Content of the material
- Higher FICO scores equal lower interest rates
- Will Paying the Minimum on My Cards Improve My Credit Score?
- 18. Work With a Nonprofit Credit Counseling Agency
- What determines your credit score?
- What can you do about a credit score discrepancy?
- 6. Keep Old Accounts Open and Deal with Delinquencies
- The truth about raising your credit scores fast
- 5 factors that affect your credit scores
- What is a credit score discrepancy?
- 3. Consolidate credit card debt
- Top credit card wipes out interest into late 2023
- 2. Pay Down Debt Strategically
- Bottom Line
- 3. Check your credit report for errors
- 4. Raise Your Credit Limits
- How to check your credit report
- 22. Have Patience
Higher FICO scores equal lower interest rates
A good credit score is crucial for both your personal finances and your ability to become a homeowner.
Yet many home buyers begin their journey without fully understanding their credit score and how it impacts their mortgage eligibility.
Raising your credit score fast can be done, and these tips may help you afford your dream home sooner than you thought possible.
In this article (Skip to) …
- Raising your credit score
- How fast will a score rise?
- Understanding credit
- What determines a credit score
- Check your eligibility
Will Paying the Minimum on My Cards Improve My Credit Score?
No. This is a widespread myth. You need to pay at least the minimum payment due on your credit card every month so that your cards have an on-time payment history. You do not have to pay a single cent in interest to improve your credit score. In fact, paying your credit card balances in full every month will have the greatest positive impact on your score, because it will improve your credit utilization percentage.
18. Work With a Nonprofit Credit Counseling Agency
If you feel unsure about how to set up a budget or start attacking debt, a certified credit counselor at a nonprofit agency can provide a free initial consultation to discuss first steps. Credit counselors also offer debt management plans, which can help some borrowers pay down overwhelming debt.
What determines your credit score?
Five factors make up your FICO score calculation:
- Payment history: 35% of your score
- Credit utilization ratio: 30% of your score
- Average age of credit: 15% (a longer credit history will raise your score)
- Credit mix: 10% (a mix of installment accounts like car loans are better than revolving credit accounts like credit cards)
- New credit: 10% (opening too many new accounts and having too many credit inquiries over a short period can lower your score)
An improvement in any of these categories can help boost your credit score. But to see the biggest impact, make sure you pay all your credit accounts on time and keep your credit balances below 30% of their total limit.
What can you do about a credit score discrepancy?
Minor credit score discrepancies aren’t worth bothering with. Others are.
For example, if you have paid off a big chunk of debt, you want that positive information included on all three bureaus’ reports. If it isn’t, dispute the inaccuracy with the credit bureau that’s not showing it.
If you have a mortgage pending, you may even be able to speed up the dispute process by having your mortgage broker or lender submit a “rapid rescore” request that can update your report in just a few days.
6. Keep Old Accounts Open and Deal with Delinquencies
The age-of-credit portion of your credit score looks at how long you’ve had your credit accounts. The older your average credit age, the more favorably you appear to lenders.
If you have old credit accounts that you’re not using, don’t close them. Though the credit history for those accounts would remain on your credit report, closing credit cards while you have a balance on other cards would lower your available credit and increase your credit utilization ratio. That could knock a few points off your score.
And if you have delinquent accounts, charge-offs, or collection accounts, take action to resolve them. For example, if you have an account with multiple late or missed payments, get caught up on what is past due, then work out a plan for making future payments on time. That won’t erase the late payments but can improve your payment history going forward.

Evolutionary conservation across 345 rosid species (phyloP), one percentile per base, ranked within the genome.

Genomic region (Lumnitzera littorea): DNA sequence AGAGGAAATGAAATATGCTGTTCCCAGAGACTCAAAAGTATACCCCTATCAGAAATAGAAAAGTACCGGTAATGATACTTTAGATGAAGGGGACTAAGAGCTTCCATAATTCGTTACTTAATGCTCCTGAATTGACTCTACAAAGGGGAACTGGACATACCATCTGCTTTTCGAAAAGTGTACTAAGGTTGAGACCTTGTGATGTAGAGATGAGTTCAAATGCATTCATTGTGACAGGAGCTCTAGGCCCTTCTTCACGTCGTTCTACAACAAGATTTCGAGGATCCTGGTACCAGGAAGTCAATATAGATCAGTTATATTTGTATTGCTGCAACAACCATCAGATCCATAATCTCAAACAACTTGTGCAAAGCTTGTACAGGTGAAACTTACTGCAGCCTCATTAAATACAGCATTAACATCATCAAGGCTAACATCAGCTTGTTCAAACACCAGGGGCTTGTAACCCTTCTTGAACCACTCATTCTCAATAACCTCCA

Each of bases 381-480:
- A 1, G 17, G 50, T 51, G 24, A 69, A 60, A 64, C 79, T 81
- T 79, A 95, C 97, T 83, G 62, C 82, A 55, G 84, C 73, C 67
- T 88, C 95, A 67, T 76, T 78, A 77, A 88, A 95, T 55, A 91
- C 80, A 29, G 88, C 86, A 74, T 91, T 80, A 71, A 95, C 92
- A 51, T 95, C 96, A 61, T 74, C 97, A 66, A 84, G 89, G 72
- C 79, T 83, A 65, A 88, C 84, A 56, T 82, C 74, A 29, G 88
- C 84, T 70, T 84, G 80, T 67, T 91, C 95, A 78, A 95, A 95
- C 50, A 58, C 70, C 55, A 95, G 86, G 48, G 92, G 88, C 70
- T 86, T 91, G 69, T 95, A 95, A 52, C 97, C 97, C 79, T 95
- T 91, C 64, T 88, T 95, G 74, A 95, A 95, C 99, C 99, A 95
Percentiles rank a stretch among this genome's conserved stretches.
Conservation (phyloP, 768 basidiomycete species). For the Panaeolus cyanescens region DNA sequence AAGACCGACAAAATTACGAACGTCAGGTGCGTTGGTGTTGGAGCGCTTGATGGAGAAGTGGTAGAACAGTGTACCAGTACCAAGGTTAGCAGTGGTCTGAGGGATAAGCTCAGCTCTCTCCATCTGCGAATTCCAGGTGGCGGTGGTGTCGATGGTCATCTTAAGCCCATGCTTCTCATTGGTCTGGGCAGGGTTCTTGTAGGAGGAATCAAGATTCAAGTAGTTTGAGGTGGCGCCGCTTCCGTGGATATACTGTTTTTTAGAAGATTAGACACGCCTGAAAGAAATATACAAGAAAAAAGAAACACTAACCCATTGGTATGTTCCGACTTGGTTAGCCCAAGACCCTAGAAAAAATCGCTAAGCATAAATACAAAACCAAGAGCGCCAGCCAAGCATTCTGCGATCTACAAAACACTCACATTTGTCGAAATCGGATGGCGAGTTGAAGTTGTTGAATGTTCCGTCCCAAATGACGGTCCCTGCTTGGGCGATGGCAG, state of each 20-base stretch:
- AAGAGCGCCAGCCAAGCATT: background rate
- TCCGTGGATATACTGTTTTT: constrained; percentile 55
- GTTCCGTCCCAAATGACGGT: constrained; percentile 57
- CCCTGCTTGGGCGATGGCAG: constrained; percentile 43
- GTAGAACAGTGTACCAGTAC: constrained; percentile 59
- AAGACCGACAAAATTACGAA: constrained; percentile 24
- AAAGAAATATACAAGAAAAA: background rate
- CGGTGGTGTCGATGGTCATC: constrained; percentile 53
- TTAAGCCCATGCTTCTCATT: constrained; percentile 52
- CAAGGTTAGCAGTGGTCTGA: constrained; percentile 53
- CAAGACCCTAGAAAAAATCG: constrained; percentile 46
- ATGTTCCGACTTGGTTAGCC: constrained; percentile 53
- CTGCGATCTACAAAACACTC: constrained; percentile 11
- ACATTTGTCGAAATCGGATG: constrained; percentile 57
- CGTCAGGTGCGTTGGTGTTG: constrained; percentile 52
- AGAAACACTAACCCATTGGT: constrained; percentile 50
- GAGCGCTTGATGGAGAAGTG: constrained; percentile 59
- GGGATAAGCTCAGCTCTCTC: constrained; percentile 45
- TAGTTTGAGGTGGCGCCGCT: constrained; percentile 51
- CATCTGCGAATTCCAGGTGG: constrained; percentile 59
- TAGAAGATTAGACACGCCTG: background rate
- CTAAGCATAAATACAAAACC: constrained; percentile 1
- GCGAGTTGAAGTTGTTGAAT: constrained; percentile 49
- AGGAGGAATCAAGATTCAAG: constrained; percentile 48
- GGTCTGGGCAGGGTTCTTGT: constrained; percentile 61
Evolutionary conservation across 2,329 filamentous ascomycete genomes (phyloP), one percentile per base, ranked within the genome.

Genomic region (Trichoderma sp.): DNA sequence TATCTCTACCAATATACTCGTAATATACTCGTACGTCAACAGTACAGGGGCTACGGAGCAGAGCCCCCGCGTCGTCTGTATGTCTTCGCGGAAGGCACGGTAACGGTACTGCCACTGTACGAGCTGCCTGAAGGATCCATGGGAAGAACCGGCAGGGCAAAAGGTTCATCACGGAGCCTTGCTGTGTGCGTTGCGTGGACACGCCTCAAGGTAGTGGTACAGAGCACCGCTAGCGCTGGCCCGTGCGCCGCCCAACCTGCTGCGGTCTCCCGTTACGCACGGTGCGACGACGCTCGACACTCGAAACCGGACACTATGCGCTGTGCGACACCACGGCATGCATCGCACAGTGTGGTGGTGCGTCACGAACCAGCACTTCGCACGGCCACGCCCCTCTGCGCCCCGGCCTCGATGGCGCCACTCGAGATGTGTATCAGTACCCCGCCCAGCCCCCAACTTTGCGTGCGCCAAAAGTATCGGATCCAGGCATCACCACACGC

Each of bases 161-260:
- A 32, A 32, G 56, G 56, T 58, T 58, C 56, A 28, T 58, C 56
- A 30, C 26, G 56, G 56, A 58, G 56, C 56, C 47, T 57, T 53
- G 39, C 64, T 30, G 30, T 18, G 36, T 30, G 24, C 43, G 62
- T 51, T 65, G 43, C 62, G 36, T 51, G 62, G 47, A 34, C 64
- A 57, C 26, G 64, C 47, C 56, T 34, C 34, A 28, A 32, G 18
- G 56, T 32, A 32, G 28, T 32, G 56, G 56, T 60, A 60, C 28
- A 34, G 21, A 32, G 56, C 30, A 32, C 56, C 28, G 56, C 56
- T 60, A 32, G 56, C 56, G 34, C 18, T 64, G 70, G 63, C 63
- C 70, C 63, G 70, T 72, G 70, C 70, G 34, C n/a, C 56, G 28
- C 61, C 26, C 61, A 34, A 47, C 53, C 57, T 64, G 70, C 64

If you have charge-offs or collection accounts, decide whether it makes sense to either pay off those accounts in full or offer the creditor a settlement. Newer FICO and VantageScore credit-scoring models assign less negative impact to paid collection accounts. Paying off collections or charge-offs might offer a modest score boost. Remember, negative account information can remain on your credit history for up to seven years—and bankruptcies for 10 years.
The truth about raising your credit scores fast
While a lucky few may be in a situation where they can raise their credit scores quickly, the bottom line for most of us is that building credit takes time and discipline, especially if you’re trying to rebuild bad credit. That’s because your credit scores are complex and made up of several interconnected factors (more on that below).
So trust us: While some credit repair agencies may promise to raise your credit scores fast, there’s no secret that will help boost your credit scores quickly.
But if you start developing healthy habits now, you can build credit over time all by yourself.
5 factors that affect your credit scores
As we mentioned above, there are several factors that go into determining your credit scores.
- Payment history makes up the biggest chunk of your credit scores. That’s why it’s so important to make on-time payments each month if at all possible. Late payments can haunt your credit history for up to seven years.
- Credit usage, or credit utilization, is another important factor. This measures how much of your available credit you tap into at any given time. Experts recommend you keep this to less than 30%.
- The length of your credit history has some impact on your credit, though not much. This factors in the ages of your oldest and newest credit card accounts, as well as the average age of all your accounts. The older your credit, the better, because it shows lenders you have more experience managing credit.
- Your credit mix has a small impact on your credit. This looks at the types of credit you borrow. Lenders want to see that you can balance revolving accounts like credit cards with installment accounts like mortgages, student loans, auto loans and personal loans.
- Your recent credit also has a small impact on your credit. This tracks the applications you file for things like new credit cards and personal loans with hard inquiries. The fewer, the better.
What is a credit score discrepancy?
A credit score discrepancy is a difference in your credit score from one credit bureau to another. Most of the time, scoring differences are not unusual because there are differences in the information on file at the credit bureaus. On top of that, these credit reporting agencies use different scoring models to produce credit scores.